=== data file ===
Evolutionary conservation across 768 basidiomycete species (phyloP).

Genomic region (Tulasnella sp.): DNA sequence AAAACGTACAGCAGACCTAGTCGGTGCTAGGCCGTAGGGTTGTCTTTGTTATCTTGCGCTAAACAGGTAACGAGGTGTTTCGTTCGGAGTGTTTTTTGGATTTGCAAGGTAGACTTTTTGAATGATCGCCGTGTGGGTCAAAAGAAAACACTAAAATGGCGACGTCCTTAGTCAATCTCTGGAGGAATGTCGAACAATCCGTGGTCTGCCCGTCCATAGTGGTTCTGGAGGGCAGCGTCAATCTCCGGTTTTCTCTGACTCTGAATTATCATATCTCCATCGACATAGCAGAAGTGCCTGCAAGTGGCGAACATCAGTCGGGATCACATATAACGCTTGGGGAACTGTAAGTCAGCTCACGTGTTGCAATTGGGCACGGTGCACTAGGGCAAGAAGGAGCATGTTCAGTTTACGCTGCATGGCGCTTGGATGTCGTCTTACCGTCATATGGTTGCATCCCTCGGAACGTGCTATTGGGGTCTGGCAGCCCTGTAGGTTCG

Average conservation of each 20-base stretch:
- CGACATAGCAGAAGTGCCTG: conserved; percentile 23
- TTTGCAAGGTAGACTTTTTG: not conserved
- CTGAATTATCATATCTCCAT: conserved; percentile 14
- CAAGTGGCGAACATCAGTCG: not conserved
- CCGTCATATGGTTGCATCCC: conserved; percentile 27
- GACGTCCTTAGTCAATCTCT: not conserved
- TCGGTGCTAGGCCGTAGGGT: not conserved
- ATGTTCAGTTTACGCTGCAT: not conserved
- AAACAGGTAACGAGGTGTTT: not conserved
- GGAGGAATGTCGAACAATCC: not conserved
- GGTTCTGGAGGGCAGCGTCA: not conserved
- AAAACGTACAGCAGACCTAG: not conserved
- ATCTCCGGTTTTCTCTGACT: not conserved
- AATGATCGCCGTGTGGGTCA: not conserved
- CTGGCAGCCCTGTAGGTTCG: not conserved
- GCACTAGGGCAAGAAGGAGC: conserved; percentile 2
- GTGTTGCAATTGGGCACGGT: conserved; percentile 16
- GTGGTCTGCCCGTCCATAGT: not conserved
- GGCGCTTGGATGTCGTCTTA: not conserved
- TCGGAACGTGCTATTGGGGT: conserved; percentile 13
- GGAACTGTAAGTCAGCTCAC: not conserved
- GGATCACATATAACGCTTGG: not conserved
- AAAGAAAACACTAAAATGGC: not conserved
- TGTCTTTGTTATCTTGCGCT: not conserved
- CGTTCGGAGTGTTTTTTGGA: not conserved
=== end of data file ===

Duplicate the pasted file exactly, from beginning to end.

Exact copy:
Evolutionary conservation across 768 basidiomycete species (phyloP).

Genomic region (Tulasnella sp.): DNA sequence AAAACGTACAGCAGACCTAGTCGGTGCTAGGCCGTAGGGTTGTCTTTGTTATCTTGCGCTAAACAGGTAACGAGGTGTTTCGTTCGGAGTGTTTTTTGGATTTGCAAGGTAGACTTTTTGAATGATCGCCGTGTGGGTCAAAAGAAAACACTAAAATGGCGACGTCCTTAGTCAATCTCTGGAGGAATGTCGAACAATCCGTGGTCTGCCCGTCCATAGTGGTTCTGGAGGGCAGCGTCAATCTCCGGTTTTCTCTGACTCTGAATTATCATATCTCCATCGACATAGCAGAAGTGCCTGCAAGTGGCGAACATCAGTCGGGATCACATATAACGCTTGGGGAACTGTAAGTCAGCTCACGTGTTGCAATTGGGCACGGTGCACTAGGGCAAGAAGGAGCATGTTCAGTTTACGCTGCATGGCGCTTGGATGTCGTCTTACCGTCATATGGTTGCATCCCTCGGAACGTGCTATTGGGGTCTGGCAGCCCTGTAGGTTCG

Average conservation of each 20-base stretch:
- CGACATAGCAGAAGTGCCTG: conserved; percentile 23
- TTTGCAAGGTAGACTTTTTG: not conserved
- CTGAATTATCATATCTCCAT: conserved; percentile 14
- CAAGTGGCGAACATCAGTCG: not conserved
- CCGTCATATGGTTGCATCCC: conserved; percentile 27
- GACGTCCTTAGTCAATCTCT: not conserved
- TCGGTGCTAGGCCGTAGGGT: not conserved
- ATGTTCAGTTTACGCTGCAT: not conserved
- AAACAGGTAACGAGGTGTTT: not conserved
- GGAGGAATGTCGAACAATCC: not conserved
- GGTTCTGGAGGGCAGCGTCA: not conserved
- AAAACGTACAGCAGACCTAG: not conserved
- ATCTCCGGTTTTCTCTGACT: not conserved
- AATGATCGCCGTGTGGGTCA: not conserved
- CTGGCAGCCCTGTAGGTTCG: not conserved
- GCACTAGGGCAAGAAGGAGC: conserved; percentile 2
- GTGTTGCAATTGGGCACGGT: conserved; percentile 16
- GTGGTCTGCCCGTCCATAGT: not conserved
- GGCGCTTGGATGTCGTCTTA: not conserved
- TCGGAACGTGCTATTGGGGT: conserved; percentile 13
- GGAACTGTAAGTCAGCTCAC: not conserved
- GGATCACATATAACGCTTGG: not conserved
- AAAGAAAACACTAAAATGGC: not conserved
- TGTCTTTGTTATCTTGCGCT: not conserved
- CGTTCGGAGTGTTTTTTGGA: not conserved